Effects of multi-point contacts during object contour scanning using a biologically-inspired tactile sensor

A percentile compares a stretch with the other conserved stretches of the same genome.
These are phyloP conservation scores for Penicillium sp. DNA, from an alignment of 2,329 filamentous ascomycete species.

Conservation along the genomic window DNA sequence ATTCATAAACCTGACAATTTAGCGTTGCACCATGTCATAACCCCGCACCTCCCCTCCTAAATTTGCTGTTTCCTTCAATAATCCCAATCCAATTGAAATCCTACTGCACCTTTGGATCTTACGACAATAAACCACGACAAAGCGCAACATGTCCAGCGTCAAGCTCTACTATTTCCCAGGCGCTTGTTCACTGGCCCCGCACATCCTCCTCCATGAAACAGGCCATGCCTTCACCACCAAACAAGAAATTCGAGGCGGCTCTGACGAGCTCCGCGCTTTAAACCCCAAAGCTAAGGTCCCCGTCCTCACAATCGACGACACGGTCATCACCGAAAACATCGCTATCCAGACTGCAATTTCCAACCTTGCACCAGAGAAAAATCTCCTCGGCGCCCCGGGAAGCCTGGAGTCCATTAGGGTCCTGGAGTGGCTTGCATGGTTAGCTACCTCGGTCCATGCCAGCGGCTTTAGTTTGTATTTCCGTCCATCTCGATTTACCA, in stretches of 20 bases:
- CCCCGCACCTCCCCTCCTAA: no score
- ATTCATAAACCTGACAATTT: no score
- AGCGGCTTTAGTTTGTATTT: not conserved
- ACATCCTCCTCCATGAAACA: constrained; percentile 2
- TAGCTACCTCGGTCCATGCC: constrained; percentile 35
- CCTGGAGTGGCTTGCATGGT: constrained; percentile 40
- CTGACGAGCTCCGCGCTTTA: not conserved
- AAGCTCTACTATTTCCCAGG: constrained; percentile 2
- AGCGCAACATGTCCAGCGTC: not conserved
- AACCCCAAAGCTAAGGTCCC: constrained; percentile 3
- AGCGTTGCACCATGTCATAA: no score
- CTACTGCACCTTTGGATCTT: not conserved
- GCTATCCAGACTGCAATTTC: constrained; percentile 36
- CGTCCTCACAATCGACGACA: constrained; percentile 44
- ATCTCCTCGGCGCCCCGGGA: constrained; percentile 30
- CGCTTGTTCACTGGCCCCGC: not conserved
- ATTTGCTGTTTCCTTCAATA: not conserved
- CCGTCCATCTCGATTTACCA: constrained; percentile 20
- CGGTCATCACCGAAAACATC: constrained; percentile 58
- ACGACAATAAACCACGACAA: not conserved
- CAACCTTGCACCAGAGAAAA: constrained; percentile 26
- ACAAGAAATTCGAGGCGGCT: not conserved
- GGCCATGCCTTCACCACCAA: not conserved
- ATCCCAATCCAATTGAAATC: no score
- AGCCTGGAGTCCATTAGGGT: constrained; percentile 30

Vibrissae are an important tactile sense organ of many mammals, in particular rodents like rats and mice. For instance, these animals use them in order to detect different object features, e.g., object-distances and -shapes. In engineering, vibrissae have long been established as a natural paragon for developing tactile sensors. So far, having object shape scanning and reconstruction in mind, almost all mechanical vibrissa models are restricted to contact scenarios with a single discrete contact force. Here, we deal with the effect of multi-point contacts in a specific scanning scenario, where an artificial vibrissa is swept along partly concave object contours. The vibrissa is modeled as a cylindrical, one-sided clamped Euler-Bernoulli bending rod undergoing large deflections. The elasticae and the support reactions during scanning are theoretically calculated and measured in experiments, using a spring steel wire, attached to a force/torque-sensor. The experiments validate the simulation results and show that the assumption of a quasi-static scanning displacement is a satisfying approach. Beyond single- and two-point contacts, a distinction is made between tip and tangential contacts. It is shown that, in theory, these contact phases can be identified solely based on the support reactions, what is new in literature. In this way, multipoint contacts are reliably detected and filtered in order to discard incorrectly reconstructed contact points.


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